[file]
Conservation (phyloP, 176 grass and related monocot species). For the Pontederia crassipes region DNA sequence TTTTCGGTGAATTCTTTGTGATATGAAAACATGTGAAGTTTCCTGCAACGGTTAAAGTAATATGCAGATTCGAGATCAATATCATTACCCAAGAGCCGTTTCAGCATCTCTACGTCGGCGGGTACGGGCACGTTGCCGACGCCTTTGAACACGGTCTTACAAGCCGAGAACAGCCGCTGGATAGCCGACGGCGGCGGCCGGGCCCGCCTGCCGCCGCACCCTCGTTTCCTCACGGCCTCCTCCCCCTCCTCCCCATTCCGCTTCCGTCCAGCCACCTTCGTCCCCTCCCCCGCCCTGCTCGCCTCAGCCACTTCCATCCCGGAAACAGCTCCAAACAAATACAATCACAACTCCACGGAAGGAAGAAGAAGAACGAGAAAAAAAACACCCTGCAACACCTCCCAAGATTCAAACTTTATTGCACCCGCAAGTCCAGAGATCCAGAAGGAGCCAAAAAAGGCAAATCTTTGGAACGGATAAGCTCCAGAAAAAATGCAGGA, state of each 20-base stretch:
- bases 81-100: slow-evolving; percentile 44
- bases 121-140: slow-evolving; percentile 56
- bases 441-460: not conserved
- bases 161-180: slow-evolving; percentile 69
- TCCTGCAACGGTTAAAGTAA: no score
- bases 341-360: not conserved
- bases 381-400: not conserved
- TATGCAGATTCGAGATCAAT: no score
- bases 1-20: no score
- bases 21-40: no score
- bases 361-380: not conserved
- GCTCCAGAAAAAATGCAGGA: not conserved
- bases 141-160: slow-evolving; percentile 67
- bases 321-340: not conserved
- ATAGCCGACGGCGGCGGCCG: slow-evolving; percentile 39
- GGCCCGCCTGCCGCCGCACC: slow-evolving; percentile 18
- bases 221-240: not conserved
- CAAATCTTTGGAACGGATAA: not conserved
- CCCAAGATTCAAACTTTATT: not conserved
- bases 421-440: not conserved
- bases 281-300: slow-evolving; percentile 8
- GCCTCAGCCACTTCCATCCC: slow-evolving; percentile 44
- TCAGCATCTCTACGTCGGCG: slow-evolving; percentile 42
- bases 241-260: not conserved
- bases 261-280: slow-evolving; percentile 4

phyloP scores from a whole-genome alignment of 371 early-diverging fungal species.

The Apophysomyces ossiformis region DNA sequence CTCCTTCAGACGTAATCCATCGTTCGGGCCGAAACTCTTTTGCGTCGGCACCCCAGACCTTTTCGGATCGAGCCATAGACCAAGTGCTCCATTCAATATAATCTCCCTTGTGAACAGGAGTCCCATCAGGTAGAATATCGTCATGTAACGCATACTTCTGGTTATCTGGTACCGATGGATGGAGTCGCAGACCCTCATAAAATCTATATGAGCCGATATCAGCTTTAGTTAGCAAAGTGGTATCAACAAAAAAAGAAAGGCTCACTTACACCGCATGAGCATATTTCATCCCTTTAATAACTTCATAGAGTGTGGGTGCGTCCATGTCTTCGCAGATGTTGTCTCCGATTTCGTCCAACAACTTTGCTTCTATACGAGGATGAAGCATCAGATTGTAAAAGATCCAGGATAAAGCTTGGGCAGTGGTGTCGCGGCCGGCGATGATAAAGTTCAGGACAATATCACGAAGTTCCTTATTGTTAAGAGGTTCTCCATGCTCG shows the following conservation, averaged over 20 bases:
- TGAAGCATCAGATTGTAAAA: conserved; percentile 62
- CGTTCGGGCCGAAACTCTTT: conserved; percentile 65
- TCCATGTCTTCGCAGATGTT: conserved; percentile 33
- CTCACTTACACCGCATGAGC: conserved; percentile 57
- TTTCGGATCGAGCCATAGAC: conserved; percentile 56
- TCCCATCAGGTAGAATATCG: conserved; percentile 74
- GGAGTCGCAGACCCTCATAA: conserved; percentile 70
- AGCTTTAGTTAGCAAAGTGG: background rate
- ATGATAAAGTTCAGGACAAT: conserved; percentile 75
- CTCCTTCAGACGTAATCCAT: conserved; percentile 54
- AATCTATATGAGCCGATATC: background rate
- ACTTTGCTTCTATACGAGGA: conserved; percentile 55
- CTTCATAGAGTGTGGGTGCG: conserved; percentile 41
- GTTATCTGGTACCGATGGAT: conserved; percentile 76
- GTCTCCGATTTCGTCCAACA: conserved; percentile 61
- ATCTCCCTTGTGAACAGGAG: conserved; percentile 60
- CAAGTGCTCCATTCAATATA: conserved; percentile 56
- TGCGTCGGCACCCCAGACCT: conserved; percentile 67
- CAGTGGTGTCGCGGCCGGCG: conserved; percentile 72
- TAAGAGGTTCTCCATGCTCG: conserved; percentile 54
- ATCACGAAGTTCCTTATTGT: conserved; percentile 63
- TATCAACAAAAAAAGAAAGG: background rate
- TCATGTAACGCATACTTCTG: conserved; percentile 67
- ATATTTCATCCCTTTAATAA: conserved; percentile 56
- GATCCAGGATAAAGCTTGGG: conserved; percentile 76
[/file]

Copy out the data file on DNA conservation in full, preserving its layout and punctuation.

Conservation (phyloP, 176 grass and related monocot species). For the Pontederia crassipes region DNA sequence TTTTCGGTGAATTCTTTGTGATATGAAAACATGTGAAGTTTCCTGCAACGGTTAAAGTAATATGCAGATTCGAGATCAATATCATTACCCAAGAGCCGTTTCAGCATCTCTACGTCGGCGGGTACGGGCACGTTGCCGACGCCTTTGAACACGGTCTTACAAGCCGAGAACAGCCGCTGGATAGCCGACGGCGGCGGCCGGGCCCGCCTGCCGCCGCACCCTCGTTTCCTCACGGCCTCCTCCCCCTCCTCCCCATTCCGCTTCCGTCCAGCCACCTTCGTCCCCTCCCCCGCCCTGCTCGCCTCAGCCACTTCCATCCCGGAAACAGCTCCAAACAAATACAATCACAACTCCACGGAAGGAAGAAGAAGAACGAGAAAAAAAACACCCTGCAACACCTCCCAAGATTCAAACTTTATTGCACCCGCAAGTCCAGAGATCCAGAAGGAGCCAAAAAAGGCAAATCTTTGGAACGGATAAGCTCCAGAAAAAATGCAGGA, state of each 20-base stretch:
- bases 81-100: slow-evolving; percentile 44
- bases 121-140: slow-evolving; percentile 56
- bases 441-460: not conserved
- bases 161-180: slow-evolving; percentile 69
- TCCTGCAACGGTTAAAGTAA: no score
- bases 341-360: not conserved
- bases 381-400: not conserved
- TATGCAGATTCGAGATCAAT: no score
- bases 1-20: no score
- bases 21-40: no score
- bases 361-380: not conserved
- GCTCCAGAAAAAATGCAGGA: not conserved
- bases 141-160: slow-evolving; percentile 67
- bases 321-340: not conserved
- ATAGCCGACGGCGGCGGCCG: slow-evolving; percentile 39
- GGCCCGCCTGCCGCCGCACC: slow-evolving; percentile 18
- bases 221-240: not conserved
- CAAATCTTTGGAACGGATAA: not conserved
- CCCAAGATTCAAACTTTATT: not conserved
- bases 421-440: not conserved
- bases 281-300: slow-evolving; percentile 8
- GCCTCAGCCACTTCCATCCC: slow-evolving; percentile 44
- TCAGCATCTCTACGTCGGCG: slow-evolving; percentile 42
- bases 241-260: not conserved
- bases 261-280: slow-evolving; percentile 4

phyloP scores from a whole-genome alignment of 371 early-diverging fungal species.

The Apophysomyces ossiformis region DNA sequence CTCCTTCAGACGTAATCCATCGTTCGGGCCGAAACTCTTTTGCGTCGGCACCCCAGACCTTTTCGGATCGAGCCATAGACCAAGTGCTCCATTCAATATAATCTCCCTTGTGAACAGGAGTCCCATCAGGTAGAATATCGTCATGTAACGCATACTTCTGGTTATCTGGTACCGATGGATGGAGTCGCAGACCCTCATAAAATCTATATGAGCCGATATCAGCTTTAGTTAGCAAAGTGGTATCAACAAAAAAAGAAAGGCTCACTTACACCGCATGAGCATATTTCATCCCTTTAATAACTTCATAGAGTGTGGGTGCGTCCATGTCTTCGCAGATGTTGTCTCCGATTTCGTCCAACAACTTTGCTTCTATACGAGGATGAAGCATCAGATTGTAAAAGATCCAGGATAAAGCTTGGGCAGTGGTGTCGCGGCCGGCGATGATAAAGTTCAGGACAATATCACGAAGTTCCTTATTGTTAAGAGGTTCTCCATGCTCG shows the following conservation, averaged over 20 bases:
- TGAAGCATCAGATTGTAAAA: conserved; percentile 62
- CGTTCGGGCCGAAACTCTTT: conserved; percentile 65
- TCCATGTCTTCGCAGATGTT: conserved; percentile 33
- CTCACTTACACCGCATGAGC: conserved; percentile 57
- TTTCGGATCGAGCCATAGAC: conserved; percentile 56
- TCCCATCAGGTAGAATATCG: conserved; percentile 74
- GGAGTCGCAGACCCTCATAA: conserved; percentile 70
- AGCTTTAGTTAGCAAAGTGG: background rate
- ATGATAAAGTTCAGGACAAT: conserved; percentile 75
- CTCCTTCAGACGTAATCCAT: conserved; percentile 54
- AATCTATATGAGCCGATATC: background rate
- ACTTTGCTTCTATACGAGGA: conserved; percentile 55
- CTTCATAGAGTGTGGGTGCG: conserved; percentile 41
- GTTATCTGGTACCGATGGAT: conserved; percentile 76
- GTCTCCGATTTCGTCCAACA: conserved; percentile 61
- ATCTCCCTTGTGAACAGGAG: conserved; percentile 60
- CAAGTGCTCCATTCAATATA: conserved; percentile 56
- TGCGTCGGCACCCCAGACCT: conserved; percentile 67
- CAGTGGTGTCGCGGCCGGCG: conserved; percentile 72
- TAAGAGGTTCTCCATGCTCG: conserved; percentile 54
- ATCACGAAGTTCCTTATTGT: conserved; percentile 63
- TATCAACAAAAAAAGAAAGG: background rate
- TCATGTAACGCATACTTCTG: conserved; percentile 67
- ATATTTCATCCCTTTAATAA: conserved; percentile 56
- GATCCAGGATAAAGCTTGGG: conserved; percentile 76